Oatmeal Pumpkin Sandwich Cookies

We are now officially into fall, so its time to think in terms of a bit of pumpkin. I had not considered pumpkin as part of a sandwich cookie before, but oatmeal with pumpkin and cream cheese makes good sense to me. There’s more to oatmeal cookies than the recipe on the Quaker Oats box. In fact there’s a lot of amazing combinations out there but first a bit of food history.

Oatmeal cookies evolved from oatcakes, a type of plain flatbread made centuries ago by the British and the Scots. Raisins and nuts were added to the mix somewhere around the Middle Ages to make them tastier. When oatmeal cookies became elevated to the ranks of ‘health food’, a recipe for them appeared on containers of Quaker Oats. These recipes were circulated widely and oatmeal cookies were soon common in households throughout North America.

An important part of these cookies lies in the spices. Rather than using a pre-made ‘pumpkin pie spice’, I like to give them a personal touch by using my own combination. This way, you can control the flavor better. Feel free to adjust the spice mix to suit your taste or just simply go with cinnamon.

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Oatmeal Pumpkin Sandwich Cookies
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SANDWICH COOKIES
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Cookies
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SANDWICH COOKIES
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Cookies
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Instructions
Spice Mix
  1. In a small bowl, whisk together spice mix combination from recipe notes & set aside.
Cookies
  1. In a large bowl, whisk together flour, baking powder, baking soda, salt & 1 1/2 tsp spice mixture; add oatmeal & pumpkin seeds; mix together.
  2. In a bowl, using a hand mixer, cream butter until light & fluffy. Add sugars & beat until fluffy, about 2 minutes. Add pumpkin puree, egg yolk & vanilla; mix to combine. Add flour mixture, mixing ONLY until combined. Place dough in refrigerator & chill for 30 minutes.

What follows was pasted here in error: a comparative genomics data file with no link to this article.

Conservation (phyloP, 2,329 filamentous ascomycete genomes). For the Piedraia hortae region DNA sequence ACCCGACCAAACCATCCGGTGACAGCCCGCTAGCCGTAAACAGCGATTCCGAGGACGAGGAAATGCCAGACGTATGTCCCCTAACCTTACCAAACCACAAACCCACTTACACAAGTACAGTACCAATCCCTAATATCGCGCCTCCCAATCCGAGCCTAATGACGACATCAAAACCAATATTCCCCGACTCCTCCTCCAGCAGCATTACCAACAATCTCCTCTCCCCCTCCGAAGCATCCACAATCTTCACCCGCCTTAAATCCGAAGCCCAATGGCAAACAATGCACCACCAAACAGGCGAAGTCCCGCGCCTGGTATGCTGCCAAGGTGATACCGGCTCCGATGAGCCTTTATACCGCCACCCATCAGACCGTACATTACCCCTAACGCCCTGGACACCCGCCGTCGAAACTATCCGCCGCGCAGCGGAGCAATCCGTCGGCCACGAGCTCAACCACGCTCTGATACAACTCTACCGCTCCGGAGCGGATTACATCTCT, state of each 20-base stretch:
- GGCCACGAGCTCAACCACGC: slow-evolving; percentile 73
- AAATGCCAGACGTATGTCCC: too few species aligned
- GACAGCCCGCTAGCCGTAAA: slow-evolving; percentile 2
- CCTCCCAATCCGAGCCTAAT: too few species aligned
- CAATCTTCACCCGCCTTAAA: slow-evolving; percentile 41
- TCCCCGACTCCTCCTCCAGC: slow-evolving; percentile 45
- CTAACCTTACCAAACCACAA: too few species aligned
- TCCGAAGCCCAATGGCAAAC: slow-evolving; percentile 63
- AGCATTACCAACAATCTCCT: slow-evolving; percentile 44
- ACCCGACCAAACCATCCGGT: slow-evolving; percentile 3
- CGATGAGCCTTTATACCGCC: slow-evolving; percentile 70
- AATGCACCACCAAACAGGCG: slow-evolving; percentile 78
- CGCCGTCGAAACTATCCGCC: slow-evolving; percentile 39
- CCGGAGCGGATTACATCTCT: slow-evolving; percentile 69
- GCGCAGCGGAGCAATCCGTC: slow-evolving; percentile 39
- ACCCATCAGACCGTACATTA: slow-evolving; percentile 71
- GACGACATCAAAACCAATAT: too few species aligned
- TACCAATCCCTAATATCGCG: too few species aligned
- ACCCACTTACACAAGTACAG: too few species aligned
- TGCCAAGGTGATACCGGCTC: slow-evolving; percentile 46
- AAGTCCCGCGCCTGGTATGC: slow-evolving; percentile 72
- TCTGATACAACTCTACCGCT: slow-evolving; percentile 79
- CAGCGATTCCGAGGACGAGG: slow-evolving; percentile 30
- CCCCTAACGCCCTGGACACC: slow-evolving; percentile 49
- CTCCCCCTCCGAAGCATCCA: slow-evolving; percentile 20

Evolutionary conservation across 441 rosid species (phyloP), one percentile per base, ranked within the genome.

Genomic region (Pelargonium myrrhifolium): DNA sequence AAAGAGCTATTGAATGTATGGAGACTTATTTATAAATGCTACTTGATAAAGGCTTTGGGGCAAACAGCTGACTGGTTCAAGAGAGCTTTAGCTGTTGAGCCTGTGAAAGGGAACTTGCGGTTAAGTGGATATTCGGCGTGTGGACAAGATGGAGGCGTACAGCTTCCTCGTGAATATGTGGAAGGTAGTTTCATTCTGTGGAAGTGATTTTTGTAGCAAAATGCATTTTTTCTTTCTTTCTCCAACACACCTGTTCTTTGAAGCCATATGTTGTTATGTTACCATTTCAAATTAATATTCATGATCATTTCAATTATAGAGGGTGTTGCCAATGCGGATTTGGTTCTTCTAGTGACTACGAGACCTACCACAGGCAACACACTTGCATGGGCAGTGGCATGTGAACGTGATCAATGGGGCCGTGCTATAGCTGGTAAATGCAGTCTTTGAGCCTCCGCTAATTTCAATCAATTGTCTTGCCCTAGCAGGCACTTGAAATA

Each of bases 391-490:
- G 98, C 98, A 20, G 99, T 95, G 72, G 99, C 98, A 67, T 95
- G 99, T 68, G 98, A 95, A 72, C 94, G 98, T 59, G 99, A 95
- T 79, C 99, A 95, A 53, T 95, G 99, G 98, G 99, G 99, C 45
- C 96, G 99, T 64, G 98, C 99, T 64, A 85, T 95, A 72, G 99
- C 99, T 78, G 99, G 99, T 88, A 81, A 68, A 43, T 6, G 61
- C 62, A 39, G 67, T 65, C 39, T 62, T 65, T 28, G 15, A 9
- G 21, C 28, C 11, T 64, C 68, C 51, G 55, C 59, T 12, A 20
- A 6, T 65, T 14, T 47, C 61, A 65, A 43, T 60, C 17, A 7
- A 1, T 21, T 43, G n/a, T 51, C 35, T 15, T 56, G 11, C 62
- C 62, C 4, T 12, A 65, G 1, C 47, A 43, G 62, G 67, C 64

3. Preheat oven to 350 F. Line 2 cookie sheets with parchment paper. Scoop dough into 2 tsp sized balls & place on cookie sheet. Press with a dampened for to flatten a bit. Bake for 10-15 minutes or until done but not browned. Allow to cool for 1 minute before transferring to a wire cooling rack.
Filling
  1. In a bowl, beat together cream cheese & butter until smooth. Add in pumpkin & mix until fully incorporated. Add remaining spice mixture & powdered sugar about 1/4 cup at a time, allowing each prior amount to fully mix into the filling before adding more.
  2. Spread or pipe filling on half of the cooled cookies & top with remaining cookies. This recipe makes 5 dozen filled cookies so you may want to freeze some.
Recipe Notes
  • ┬áSpice Mixture Recipe (2 1/8 tsp):
  • 1 tsp cinnamon
  • 1/4 tsp EACH nutmeg & cloves
  • 1/8 tsp EACH ginger, cardamom & white pepper
  • 1/4 tsp ground star anise

 

Apple Walnut Mini Tarts

There is nothing more enjoyable than baking with the flavors and scents of fall. Sometimes I feel like apple season takes a back seat to pumpkin but in my opinion its equally important. With their sweet scent and crisp bite, apples are one of those things that define ‘fall’.

The apple pie as we know it, originated in Europe. The most widely known variations are the English, Dutch & Swedish apple pies. While all made their way into North American food culture, the English version is the one familiar to most of us. Worldwide, there are over 7500 types of cultivated apples, reflecting both their versatility and popularity.

Apples, perfectly spiced in a fall dessert, can be amazing. Like most spice blends, the flavor of apple pie spice is variable since the maker can choose the components according to their preference. In all cases, the goal is to provide warmth and sweetness that compliments the tartness of apples.

These little mini tarts started out with an idea I had to incorporate an upside down cake with some shortbread pastry and spiced apples. They actually turned out better than I had expected. After baking, it seemed like they might be quite dry, but instead were real tender and not too sweet. I’ve always enjoyed to use the cardamom spice. It gives such complexity and depth to the flavor of whatever its used in.

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Apple Walnut Mini Tarts
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Shortbread Pastry
Apple Filling
Walnut Topping
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Shortbread Pastry
Apple Filling
Walnut Topping
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Instructions
Shortbread Pastry
  1. In a bowl, whisk together flour, sugar & salt. Using a pastry blender or a fork, cut in butter & add vanilla & lemon zest. Mix only until combined, divide in half & wrap each piece in plastic wrap. Place in freezer until slightly frozen & ready to use.
Apple filling